Clayton Mortensen: Mortensen has pitched in the Majors in parts of the last three seasons.  Last year, he spent time as both a starter and a reliever (16 appearances, 6 starts).  He  posted a 2-4 record with a 3.86 ERA and 1.35 WHIP.  At a glance, his Minor League stats look ugly, but he did pitch in the PCL for four seasons, a league known for being tough on pitchers.  With that in mind, his 29-28 record and 5.26 ERA at the triple-A level does not seem quite as bad.  The worst year he had there occurred last season when, in 15 starts, he went 2-8 with a 9.42 ERA.  Other than that, he has not had a triple-A ERA over 5.51, and that was in 2008.  His ERAs in 2009 and 2010 were 4.39 and 4.25 respectively.  This is an odd pickup for the Red Sox (unless they plan to flip him off in another, previously planned deal, although he seems to be an unlikely prospect to be targeted by another team).  The Sox could do with another starter, as they would probably prefer Daniel Bard as a set-up man.  There have been rumours that they are targeting Roy Oswalt, but there is nothing certain on the front.  Mortensen does not seem ready to be a full time starter in the Majors, so this is not his most likely destination.  As for the bullpen, with Andrew Bailey, Mark Melancon, Alfredo Aceves, Bobby Jenks, and Matt Albers as the top five (and Bard as the possible sixth), Mortensen enters a race with Andrew Miller, Michael Bowden, Felix Dubront, and Scott Atchison, all of whom have Major League experience.  None of these four has been particularly in their respective careers, Atchison's performance last season possibly being the best of the four's careers.  Albers can also be pushed out of his spot, but he has a better chance of making the team than the others.  Mortensen does not have an assured spot here, at all.  Expect him to begin the year in the Minors, where he will finally get out of the PCL and get a chance to prove himself to the team.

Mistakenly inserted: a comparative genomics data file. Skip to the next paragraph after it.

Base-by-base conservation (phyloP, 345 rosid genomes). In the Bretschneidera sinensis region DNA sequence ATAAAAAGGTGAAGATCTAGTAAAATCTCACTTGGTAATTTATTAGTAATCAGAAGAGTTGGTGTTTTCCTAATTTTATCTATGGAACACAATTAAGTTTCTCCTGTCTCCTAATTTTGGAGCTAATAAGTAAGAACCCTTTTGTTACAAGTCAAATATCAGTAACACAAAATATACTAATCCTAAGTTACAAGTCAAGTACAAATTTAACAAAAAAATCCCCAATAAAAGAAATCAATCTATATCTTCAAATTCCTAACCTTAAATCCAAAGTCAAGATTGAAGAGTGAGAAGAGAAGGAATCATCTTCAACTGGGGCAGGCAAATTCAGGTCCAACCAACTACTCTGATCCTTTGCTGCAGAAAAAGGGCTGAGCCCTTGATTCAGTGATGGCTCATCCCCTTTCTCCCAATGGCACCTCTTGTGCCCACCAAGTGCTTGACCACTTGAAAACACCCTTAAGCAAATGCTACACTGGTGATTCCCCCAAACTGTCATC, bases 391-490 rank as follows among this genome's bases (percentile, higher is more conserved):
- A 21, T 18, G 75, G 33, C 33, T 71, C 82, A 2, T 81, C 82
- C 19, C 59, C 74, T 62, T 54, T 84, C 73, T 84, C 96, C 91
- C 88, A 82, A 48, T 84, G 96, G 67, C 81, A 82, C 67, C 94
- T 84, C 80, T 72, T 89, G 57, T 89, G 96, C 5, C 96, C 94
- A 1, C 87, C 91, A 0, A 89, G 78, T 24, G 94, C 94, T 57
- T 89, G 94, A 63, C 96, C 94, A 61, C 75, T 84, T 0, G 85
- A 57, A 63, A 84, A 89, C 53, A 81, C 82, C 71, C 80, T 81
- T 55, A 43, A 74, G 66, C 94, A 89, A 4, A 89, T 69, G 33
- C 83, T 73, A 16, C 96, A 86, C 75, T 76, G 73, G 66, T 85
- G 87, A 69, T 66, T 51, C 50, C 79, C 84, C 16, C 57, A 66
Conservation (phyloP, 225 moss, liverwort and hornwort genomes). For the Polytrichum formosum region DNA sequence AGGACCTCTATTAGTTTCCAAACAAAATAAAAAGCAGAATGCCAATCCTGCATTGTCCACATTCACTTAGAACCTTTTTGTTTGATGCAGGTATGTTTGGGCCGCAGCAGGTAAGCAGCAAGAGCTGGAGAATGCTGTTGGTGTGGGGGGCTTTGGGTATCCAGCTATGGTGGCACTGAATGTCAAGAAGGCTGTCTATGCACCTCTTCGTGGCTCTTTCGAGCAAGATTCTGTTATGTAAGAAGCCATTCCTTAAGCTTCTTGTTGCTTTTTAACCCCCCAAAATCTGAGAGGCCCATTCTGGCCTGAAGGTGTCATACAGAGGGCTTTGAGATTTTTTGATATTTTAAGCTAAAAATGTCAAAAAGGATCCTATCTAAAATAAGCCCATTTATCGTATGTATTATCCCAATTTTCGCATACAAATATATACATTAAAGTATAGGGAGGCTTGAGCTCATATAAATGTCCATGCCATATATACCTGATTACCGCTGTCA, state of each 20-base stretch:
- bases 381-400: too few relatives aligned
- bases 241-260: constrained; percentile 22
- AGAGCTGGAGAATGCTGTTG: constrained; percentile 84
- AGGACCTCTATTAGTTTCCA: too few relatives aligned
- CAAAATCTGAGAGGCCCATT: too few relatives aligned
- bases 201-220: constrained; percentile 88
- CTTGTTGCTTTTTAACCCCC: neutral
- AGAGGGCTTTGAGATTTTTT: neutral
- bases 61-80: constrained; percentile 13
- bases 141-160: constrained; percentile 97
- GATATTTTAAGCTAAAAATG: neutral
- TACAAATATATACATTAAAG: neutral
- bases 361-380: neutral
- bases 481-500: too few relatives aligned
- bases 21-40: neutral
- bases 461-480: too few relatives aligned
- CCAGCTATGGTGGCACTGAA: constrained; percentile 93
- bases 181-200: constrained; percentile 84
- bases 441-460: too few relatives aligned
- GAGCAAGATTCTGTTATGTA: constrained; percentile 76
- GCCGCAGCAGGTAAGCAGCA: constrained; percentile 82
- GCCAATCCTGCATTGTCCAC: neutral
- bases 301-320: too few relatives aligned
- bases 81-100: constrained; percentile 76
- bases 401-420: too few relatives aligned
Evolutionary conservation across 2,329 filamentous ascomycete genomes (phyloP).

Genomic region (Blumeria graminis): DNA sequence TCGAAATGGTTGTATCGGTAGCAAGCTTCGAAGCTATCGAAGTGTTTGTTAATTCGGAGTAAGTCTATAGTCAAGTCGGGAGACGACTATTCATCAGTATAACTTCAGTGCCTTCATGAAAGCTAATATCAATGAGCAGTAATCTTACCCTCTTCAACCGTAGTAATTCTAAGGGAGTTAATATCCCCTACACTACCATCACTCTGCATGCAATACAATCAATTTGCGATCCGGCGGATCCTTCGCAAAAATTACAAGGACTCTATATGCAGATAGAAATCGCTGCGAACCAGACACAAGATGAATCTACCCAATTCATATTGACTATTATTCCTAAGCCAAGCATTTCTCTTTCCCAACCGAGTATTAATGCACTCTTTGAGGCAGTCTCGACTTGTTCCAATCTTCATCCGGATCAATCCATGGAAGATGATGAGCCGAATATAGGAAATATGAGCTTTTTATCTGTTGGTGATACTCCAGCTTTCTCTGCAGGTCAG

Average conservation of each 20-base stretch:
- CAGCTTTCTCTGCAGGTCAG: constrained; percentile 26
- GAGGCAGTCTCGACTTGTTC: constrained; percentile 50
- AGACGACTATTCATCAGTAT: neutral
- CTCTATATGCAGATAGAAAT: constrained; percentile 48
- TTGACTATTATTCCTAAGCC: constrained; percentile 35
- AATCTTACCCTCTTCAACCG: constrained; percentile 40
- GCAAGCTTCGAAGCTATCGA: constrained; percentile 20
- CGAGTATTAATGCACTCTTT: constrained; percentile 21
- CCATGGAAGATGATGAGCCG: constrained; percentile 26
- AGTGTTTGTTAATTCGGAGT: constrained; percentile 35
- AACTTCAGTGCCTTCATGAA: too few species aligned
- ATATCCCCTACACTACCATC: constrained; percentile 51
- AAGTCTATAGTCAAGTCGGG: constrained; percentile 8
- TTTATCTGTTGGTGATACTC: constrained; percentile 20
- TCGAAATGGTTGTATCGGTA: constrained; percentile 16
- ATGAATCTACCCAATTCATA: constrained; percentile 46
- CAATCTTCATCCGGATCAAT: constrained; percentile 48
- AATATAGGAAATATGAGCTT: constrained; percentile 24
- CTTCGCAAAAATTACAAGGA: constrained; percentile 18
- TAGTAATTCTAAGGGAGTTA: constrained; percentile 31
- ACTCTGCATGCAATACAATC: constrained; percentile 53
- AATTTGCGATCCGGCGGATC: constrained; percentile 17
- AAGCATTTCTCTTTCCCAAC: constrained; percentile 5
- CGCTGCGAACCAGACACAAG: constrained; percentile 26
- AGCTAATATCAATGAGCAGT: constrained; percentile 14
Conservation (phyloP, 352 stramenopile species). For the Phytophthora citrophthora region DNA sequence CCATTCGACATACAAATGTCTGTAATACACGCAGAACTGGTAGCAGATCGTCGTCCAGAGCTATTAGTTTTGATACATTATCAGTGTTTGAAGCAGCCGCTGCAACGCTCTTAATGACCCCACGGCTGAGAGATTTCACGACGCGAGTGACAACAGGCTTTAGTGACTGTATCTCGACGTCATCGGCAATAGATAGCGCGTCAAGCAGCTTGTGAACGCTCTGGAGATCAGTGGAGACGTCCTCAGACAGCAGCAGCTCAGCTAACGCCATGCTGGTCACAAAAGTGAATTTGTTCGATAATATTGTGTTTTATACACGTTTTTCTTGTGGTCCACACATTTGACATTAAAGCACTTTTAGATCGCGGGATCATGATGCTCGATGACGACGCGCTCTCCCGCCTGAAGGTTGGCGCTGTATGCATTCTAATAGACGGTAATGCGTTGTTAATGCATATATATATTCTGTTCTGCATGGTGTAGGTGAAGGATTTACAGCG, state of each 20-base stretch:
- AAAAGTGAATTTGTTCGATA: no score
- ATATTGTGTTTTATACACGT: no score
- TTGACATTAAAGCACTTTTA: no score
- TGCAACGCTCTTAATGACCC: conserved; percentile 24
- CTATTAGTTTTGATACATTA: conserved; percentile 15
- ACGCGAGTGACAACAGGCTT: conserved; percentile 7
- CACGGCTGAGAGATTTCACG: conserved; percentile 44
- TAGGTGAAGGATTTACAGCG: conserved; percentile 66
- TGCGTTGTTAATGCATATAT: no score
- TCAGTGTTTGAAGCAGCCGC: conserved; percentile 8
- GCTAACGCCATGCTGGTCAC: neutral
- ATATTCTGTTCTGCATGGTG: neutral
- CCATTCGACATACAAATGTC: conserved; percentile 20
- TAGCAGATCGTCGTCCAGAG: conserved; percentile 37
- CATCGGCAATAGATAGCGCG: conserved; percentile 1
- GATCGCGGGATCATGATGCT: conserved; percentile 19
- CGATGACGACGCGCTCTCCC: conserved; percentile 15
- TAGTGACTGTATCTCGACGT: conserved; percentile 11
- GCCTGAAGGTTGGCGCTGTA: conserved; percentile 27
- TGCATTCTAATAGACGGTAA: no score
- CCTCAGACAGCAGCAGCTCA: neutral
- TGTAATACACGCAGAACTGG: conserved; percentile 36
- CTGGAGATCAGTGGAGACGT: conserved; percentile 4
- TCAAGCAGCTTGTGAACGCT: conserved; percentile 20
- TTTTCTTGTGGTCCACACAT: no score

So what of the Red Sox dilemma at short?  Jose Iglesias batted .333 in his 6 plate appearances last season.  He also scored three runs.  The 22-year old has played only two seasons in the Minors, jumping from low-A to the Majors in that short amount of time.  In 171 Minor League games he batted .261 with 1 home run and 51 RBI to complement his .971 fielding percentage at shortstop.  Despite his solid performance to date, he is young and far from Major League ready.

Mike Aviles has had some experience at short, and is another possibility.  In four Major League seasons he has a .973 fielding percentage at shortstop and has played that position more than any other.  Aviles's career has been a roller-coaster.  In 2008 and 2010 he batted over .300, hitting 10 and 8 home runs respectively.  In 2009, however, he batted .183 in 120 At Bats.  Last season was a culmination of both Mike Aviles-es at the plate-- his .255 BA was subpar, but he also hit 7 home runs with 39 RBI in 286 At Bats.  In 101 At Bats after being traded to the Sox by Kansas City, he hit .317.  Aviles is far from a sure thing, but when he is good, he is very good.  The Red Sox may be willing to take a risk that he will be the good-Aviles next year.

Nick Punto is a backup without doubt.  He is a career .249 hitter who has never hit more than 4 home runs in a season.  As a shortstop, he has a career .974 fielding percentage.  He is versatile in the field, having played significant time at all of the infield positions except for first base.  He has also had a few games in each outfield position.  He is, however, just a backup.

If the Red Sox do not intend to make a trade, Aviles is a possible starter, but if he has another down year, the Sox may be regretting their decision to trade away both of their Major League ready starting shortstops.  The Red Sox need more pitching and Clayton Mortensen is not the answer.  The Red Sox are not in a great position for next season.

The Rockies, on the other hand, now have an abundance of middle infielders.  With a plethora of pitchers both in the Majors and in the system, the Rockies traded from a strength to upgrade an area which could have been a strength or a weakness depending on the uncertain performances of the various players the team already had.  The Rockies are, by far, the winners of this deal, which feels more like a salary dump for the Red Sox than anything else--even though Scutaro will only be making $6-million next year.  The Rockies will be happy with Scutaro as both a starting second baseman and a teacher.  The Red Sox have taken a chance which may or may not pan out.  The Red Sox and their fans will only be happy with this trade if the team is able to use that six million dollars to sign Roy Oswalt, their primary target at the moment.  I feel as though the Red Sox could have gotten more for Scutaro, however.  This feels like a hasty move that the Red Sox will soon regret.